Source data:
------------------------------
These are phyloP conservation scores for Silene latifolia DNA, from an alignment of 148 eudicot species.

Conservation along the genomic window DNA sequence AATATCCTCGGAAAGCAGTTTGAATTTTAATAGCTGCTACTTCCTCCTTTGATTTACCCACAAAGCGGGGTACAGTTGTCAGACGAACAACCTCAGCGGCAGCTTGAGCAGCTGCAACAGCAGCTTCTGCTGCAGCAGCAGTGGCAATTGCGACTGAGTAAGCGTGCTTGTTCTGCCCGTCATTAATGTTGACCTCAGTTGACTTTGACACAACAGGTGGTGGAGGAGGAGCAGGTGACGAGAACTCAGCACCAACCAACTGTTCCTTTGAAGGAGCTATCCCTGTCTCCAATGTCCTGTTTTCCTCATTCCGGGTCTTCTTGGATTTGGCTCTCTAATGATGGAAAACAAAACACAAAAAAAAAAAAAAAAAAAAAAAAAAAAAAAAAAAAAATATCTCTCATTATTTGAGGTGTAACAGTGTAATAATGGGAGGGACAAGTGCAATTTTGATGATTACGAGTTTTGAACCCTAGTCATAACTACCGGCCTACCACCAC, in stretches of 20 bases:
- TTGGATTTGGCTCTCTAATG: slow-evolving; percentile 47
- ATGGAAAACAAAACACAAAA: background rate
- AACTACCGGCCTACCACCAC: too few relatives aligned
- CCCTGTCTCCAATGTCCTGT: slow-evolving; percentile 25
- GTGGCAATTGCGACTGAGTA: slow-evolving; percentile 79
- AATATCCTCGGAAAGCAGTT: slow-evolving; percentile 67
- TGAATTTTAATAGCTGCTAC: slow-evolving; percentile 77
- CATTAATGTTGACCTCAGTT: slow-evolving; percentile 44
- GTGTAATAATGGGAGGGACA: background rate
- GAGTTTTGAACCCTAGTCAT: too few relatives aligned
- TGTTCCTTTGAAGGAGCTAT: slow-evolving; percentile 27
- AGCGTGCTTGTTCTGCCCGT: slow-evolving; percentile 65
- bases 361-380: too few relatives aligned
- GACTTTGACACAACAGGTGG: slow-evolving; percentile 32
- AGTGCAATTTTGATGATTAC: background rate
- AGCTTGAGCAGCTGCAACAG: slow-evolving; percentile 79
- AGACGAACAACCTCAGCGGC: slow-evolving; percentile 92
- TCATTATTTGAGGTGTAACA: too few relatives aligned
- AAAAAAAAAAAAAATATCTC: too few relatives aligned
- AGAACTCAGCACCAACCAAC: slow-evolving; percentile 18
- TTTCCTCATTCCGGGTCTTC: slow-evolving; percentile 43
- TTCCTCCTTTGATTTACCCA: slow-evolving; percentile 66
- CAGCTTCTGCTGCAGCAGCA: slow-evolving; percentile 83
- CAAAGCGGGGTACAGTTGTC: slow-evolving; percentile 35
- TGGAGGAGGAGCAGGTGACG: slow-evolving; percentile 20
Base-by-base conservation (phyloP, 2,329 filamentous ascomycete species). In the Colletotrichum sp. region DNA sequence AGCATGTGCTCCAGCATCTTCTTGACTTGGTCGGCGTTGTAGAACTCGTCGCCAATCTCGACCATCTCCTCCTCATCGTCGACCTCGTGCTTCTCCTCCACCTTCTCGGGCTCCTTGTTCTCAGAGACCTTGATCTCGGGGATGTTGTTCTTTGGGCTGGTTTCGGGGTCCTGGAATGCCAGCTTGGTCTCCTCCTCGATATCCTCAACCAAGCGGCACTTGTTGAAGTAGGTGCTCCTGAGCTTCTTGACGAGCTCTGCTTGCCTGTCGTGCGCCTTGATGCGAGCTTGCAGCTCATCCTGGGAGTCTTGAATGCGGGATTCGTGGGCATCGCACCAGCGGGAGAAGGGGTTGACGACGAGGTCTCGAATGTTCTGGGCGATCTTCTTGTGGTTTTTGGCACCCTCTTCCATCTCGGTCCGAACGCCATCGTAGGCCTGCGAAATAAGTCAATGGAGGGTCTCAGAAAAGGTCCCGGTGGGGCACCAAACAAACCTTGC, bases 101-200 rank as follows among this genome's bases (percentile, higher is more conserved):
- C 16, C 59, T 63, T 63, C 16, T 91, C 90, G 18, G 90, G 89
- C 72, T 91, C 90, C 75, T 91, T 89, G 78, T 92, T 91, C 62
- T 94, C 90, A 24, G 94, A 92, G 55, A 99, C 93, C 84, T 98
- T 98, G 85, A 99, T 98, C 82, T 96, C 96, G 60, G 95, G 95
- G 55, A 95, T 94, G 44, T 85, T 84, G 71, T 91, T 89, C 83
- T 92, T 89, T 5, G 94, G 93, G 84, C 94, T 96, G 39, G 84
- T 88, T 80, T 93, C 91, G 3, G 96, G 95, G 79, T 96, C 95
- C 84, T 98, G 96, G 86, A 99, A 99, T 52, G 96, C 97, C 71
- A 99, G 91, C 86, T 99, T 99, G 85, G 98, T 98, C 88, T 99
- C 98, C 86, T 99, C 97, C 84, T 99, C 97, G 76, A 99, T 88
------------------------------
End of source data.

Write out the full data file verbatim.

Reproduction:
These are phyloP conservation scores for Silene latifolia DNA, from an alignment of 148 eudicot species.

Conservation along the genomic window DNA sequence AATATCCTCGGAAAGCAGTTTGAATTTTAATAGCTGCTACTTCCTCCTTTGATTTACCCACAAAGCGGGGTACAGTTGTCAGACGAACAACCTCAGCGGCAGCTTGAGCAGCTGCAACAGCAGCTTCTGCTGCAGCAGCAGTGGCAATTGCGACTGAGTAAGCGTGCTTGTTCTGCCCGTCATTAATGTTGACCTCAGTTGACTTTGACACAACAGGTGGTGGAGGAGGAGCAGGTGACGAGAACTCAGCACCAACCAACTGTTCCTTTGAAGGAGCTATCCCTGTCTCCAATGTCCTGTTTTCCTCATTCCGGGTCTTCTTGGATTTGGCTCTCTAATGATGGAAAACAAAACACAAAAAAAAAAAAAAAAAAAAAAAAAAAAAAAAAAAAAATATCTCTCATTATTTGAGGTGTAACAGTGTAATAATGGGAGGGACAAGTGCAATTTTGATGATTACGAGTTTTGAACCCTAGTCATAACTACCGGCCTACCACCAC, in stretches of 20 bases:
- TTGGATTTGGCTCTCTAATG: slow-evolving; percentile 47
- ATGGAAAACAAAACACAAAA: background rate
- AACTACCGGCCTACCACCAC: too few relatives aligned
- CCCTGTCTCCAATGTCCTGT: slow-evolving; percentile 25
- GTGGCAATTGCGACTGAGTA: slow-evolving; percentile 79
- AATATCCTCGGAAAGCAGTT: slow-evolving; percentile 67
- TGAATTTTAATAGCTGCTAC: slow-evolving; percentile 77
- CATTAATGTTGACCTCAGTT: slow-evolving; percentile 44
- GTGTAATAATGGGAGGGACA: background rate
- GAGTTTTGAACCCTAGTCAT: too few relatives aligned
- TGTTCCTTTGAAGGAGCTAT: slow-evolving; percentile 27
- AGCGTGCTTGTTCTGCCCGT: slow-evolving; percentile 65
- bases 361-380: too few relatives aligned
- GACTTTGACACAACAGGTGG: slow-evolving; percentile 32
- AGTGCAATTTTGATGATTAC: background rate
- AGCTTGAGCAGCTGCAACAG: slow-evolving; percentile 79
- AGACGAACAACCTCAGCGGC: slow-evolving; percentile 92
- TCATTATTTGAGGTGTAACA: too few relatives aligned
- AAAAAAAAAAAAAATATCTC: too few relatives aligned
- AGAACTCAGCACCAACCAAC: slow-evolving; percentile 18
- TTTCCTCATTCCGGGTCTTC: slow-evolving; percentile 43
- TTCCTCCTTTGATTTACCCA: slow-evolving; percentile 66
- CAGCTTCTGCTGCAGCAGCA: slow-evolving; percentile 83
- CAAAGCGGGGTACAGTTGTC: slow-evolving; percentile 35
- TGGAGGAGGAGCAGGTGACG: slow-evolving; percentile 20
Base-by-base conservation (phyloP, 2,329 filamentous ascomycete species). In the Colletotrichum sp. region DNA sequence AGCATGTGCTCCAGCATCTTCTTGACTTGGTCGGCGTTGTAGAACTCGTCGCCAATCTCGACCATCTCCTCCTCATCGTCGACCTCGTGCTTCTCCTCCACCTTCTCGGGCTCCTTGTTCTCAGAGACCTTGATCTCGGGGATGTTGTTCTTTGGGCTGGTTTCGGGGTCCTGGAATGCCAGCTTGGTCTCCTCCTCGATATCCTCAACCAAGCGGCACTTGTTGAAGTAGGTGCTCCTGAGCTTCTTGACGAGCTCTGCTTGCCTGTCGTGCGCCTTGATGCGAGCTTGCAGCTCATCCTGGGAGTCTTGAATGCGGGATTCGTGGGCATCGCACCAGCGGGAGAAGGGGTTGACGACGAGGTCTCGAATGTTCTGGGCGATCTTCTTGTGGTTTTTGGCACCCTCTTCCATCTCGGTCCGAACGCCATCGTAGGCCTGCGAAATAAGTCAATGGAGGGTCTCAGAAAAGGTCCCGGTGGGGCACCAAACAAACCTTGC, bases 101-200 rank as follows among this genome's bases (percentile, higher is more conserved):
- C 16, C 59, T 63, T 63, C 16, T 91, C 90, G 18, G 90, G 89
- C 72, T 91, C 90, C 75, T 91, T 89, G 78, T 92, T 91, C 62
- T 94, C 90, A 24, G 94, A 92, G 55, A 99, C 93, C 84, T 98
- T 98, G 85, A 99, T 98, C 82, T 96, C 96, G 60, G 95, G 95
- G 55, A 95, T 94, G 44, T 85, T 84, G 71, T 91, T 89, C 83
- T 92, T 89, T 5, G 94, G 93, G 84, C 94, T 96, G 39, G 84
- T 88, T 80, T 93, C 91, G 3, G 96, G 95, G 79, T 96, C 95
- C 84, T 98, G 96, G 86, A 99, A 99, T 52, G 96, C 97, C 71
- A 99, G 91, C 86, T 99, T 99, G 85, G 98, T 98, C 88, T 99
- C 98, C 86, T 99, C 97, C 84, T 99, C 97, G 76, A 99, T 88